Many photographers have used their skills in the service of scientific investigation. Dr. Harold Edgerton, known as “Doc” to his electrical engineering students at MIT and as “Papa Flash” to the photography community, used his scientific skills to further the art of photography, as well as science. In 1931 he invented the electronic flash while working on his Doctoral dissertation on synchronous motors. Using a battery to discharge a recurring high-voltage current into a gas filled tube, he produced intense and instant flashes of light that exposed the film and recorded images which the unaided eye could not see. In this photograph, the “speedlight” captured a bullet in the split second that it pierced an apple.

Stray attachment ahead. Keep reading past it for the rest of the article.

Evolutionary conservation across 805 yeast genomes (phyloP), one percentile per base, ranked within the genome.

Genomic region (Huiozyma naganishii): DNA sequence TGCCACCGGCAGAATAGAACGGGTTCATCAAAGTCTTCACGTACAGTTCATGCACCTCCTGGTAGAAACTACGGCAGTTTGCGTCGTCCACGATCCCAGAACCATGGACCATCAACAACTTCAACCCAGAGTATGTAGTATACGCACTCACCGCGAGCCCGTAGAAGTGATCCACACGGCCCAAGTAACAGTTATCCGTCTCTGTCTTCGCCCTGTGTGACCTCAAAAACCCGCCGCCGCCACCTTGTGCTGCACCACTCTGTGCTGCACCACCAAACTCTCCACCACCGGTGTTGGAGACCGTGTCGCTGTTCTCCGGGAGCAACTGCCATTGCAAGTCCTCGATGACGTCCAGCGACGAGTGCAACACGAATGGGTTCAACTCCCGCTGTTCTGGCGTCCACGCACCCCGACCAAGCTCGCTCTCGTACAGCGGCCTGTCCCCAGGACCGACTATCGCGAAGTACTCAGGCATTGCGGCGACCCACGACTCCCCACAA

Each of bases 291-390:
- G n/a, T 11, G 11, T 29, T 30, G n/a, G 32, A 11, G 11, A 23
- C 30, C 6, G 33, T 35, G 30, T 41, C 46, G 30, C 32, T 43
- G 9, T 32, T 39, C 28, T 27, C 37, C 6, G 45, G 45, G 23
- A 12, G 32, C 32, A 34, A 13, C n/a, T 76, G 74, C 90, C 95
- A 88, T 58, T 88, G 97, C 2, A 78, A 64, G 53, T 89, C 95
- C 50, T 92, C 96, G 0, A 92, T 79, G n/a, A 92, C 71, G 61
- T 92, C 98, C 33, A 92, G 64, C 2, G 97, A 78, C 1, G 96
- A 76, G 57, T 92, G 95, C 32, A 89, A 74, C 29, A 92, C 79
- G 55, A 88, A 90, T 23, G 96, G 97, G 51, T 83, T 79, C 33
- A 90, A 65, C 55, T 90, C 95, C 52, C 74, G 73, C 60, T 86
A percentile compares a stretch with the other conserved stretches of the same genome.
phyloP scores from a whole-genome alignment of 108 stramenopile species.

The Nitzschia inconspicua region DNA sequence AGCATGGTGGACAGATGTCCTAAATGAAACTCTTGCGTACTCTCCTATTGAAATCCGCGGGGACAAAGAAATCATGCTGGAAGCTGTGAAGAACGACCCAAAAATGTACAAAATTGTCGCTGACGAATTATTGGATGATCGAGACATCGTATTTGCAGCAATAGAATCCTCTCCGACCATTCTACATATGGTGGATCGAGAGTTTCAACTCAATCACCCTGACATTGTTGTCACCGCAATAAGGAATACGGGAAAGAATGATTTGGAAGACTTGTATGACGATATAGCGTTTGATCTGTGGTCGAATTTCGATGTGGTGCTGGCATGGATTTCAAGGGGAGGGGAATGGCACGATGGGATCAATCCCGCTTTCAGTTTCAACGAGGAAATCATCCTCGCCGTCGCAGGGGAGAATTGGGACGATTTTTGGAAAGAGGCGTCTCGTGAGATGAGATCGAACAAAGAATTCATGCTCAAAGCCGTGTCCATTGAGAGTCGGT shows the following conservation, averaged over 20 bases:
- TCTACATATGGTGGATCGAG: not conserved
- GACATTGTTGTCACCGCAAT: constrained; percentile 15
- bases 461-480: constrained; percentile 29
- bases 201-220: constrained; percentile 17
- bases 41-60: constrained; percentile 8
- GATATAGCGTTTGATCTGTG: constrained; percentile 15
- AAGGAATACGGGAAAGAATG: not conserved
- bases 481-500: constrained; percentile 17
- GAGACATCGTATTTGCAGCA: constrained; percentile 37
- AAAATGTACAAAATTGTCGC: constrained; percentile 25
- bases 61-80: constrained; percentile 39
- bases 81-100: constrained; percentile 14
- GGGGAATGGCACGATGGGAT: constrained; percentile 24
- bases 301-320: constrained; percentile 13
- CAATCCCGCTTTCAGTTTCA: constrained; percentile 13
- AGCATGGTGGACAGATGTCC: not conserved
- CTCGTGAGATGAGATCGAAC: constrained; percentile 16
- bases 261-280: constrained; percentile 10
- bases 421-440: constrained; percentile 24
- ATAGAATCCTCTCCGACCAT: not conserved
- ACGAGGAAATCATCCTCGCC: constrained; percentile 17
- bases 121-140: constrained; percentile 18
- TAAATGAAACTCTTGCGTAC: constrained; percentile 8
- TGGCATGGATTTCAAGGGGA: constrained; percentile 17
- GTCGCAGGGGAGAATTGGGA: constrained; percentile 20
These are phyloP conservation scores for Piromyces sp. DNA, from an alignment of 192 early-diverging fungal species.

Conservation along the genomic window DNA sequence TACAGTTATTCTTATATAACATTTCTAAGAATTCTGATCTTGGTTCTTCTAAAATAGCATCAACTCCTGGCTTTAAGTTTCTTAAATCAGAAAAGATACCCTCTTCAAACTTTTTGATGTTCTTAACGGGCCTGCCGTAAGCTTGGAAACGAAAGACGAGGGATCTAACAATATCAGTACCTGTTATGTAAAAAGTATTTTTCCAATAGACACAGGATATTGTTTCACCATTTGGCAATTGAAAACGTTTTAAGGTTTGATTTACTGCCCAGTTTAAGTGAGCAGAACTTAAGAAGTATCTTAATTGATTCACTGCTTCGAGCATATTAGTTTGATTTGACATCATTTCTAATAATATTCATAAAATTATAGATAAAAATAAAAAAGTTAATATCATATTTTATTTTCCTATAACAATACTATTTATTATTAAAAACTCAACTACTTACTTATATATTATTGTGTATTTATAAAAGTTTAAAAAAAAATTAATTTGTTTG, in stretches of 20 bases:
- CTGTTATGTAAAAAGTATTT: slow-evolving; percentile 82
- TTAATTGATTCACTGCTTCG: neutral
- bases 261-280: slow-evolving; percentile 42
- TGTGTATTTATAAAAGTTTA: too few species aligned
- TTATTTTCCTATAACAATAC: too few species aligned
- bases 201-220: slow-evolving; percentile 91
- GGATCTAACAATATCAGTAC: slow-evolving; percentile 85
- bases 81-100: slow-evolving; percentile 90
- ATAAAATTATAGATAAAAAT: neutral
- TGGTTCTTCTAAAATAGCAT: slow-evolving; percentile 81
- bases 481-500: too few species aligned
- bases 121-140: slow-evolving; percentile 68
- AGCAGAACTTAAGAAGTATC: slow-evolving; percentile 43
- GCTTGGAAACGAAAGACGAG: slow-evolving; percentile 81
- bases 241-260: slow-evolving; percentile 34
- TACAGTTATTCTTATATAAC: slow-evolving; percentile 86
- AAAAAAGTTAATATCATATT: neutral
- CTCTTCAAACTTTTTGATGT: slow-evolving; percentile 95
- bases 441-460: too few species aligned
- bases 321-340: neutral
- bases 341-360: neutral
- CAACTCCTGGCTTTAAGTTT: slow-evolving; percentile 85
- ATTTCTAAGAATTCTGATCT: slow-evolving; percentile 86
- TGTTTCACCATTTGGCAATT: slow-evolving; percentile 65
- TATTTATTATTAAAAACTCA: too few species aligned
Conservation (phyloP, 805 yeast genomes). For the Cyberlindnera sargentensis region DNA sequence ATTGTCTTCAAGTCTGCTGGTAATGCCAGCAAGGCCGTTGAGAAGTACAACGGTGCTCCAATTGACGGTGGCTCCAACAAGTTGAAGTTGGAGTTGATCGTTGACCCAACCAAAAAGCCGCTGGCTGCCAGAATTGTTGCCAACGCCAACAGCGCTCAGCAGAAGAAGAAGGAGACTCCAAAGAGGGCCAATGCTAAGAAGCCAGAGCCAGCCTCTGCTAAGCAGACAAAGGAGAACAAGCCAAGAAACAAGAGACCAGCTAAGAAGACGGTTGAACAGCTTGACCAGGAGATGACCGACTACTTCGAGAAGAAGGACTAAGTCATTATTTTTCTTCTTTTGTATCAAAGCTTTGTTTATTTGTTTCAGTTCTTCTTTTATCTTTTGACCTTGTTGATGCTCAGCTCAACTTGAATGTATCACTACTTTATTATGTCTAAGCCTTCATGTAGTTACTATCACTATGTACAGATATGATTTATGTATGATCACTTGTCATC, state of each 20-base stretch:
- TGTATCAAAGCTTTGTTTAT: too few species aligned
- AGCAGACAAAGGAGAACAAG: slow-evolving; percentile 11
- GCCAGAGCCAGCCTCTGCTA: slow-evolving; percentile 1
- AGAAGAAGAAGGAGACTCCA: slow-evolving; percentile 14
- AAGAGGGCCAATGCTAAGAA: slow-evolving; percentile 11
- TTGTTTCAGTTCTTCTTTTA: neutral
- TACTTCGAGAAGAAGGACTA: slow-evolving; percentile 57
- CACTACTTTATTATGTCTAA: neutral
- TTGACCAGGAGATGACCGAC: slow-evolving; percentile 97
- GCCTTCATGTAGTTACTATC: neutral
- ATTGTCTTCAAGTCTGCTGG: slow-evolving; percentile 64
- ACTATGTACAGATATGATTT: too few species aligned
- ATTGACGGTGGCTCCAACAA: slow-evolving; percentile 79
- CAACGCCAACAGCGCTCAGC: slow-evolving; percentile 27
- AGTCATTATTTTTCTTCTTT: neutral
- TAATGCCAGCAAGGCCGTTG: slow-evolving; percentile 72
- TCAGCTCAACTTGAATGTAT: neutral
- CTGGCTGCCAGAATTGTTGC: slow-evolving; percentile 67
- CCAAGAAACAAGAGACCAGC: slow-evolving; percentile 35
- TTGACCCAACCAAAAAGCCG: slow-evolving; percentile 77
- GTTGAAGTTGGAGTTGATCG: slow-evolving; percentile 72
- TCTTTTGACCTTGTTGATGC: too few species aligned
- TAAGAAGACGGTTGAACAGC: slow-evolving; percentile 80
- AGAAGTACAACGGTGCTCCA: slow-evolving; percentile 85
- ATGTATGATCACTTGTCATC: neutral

As remarkable as the photograph is for revealing scientific information about the physics of high-speed ballistics, it is equally aesthetically stunning. The beautiful deep blue background enhances the red and yellow of the apple. The primary colors and spikes of shredded apple skin reverberate with energy, enlivening the violent explosion of fruit from each side of the apple. The contradiction of energy and speed, frozen in time, creates dual feelings of strangeness and excitement in this look at hidden reality.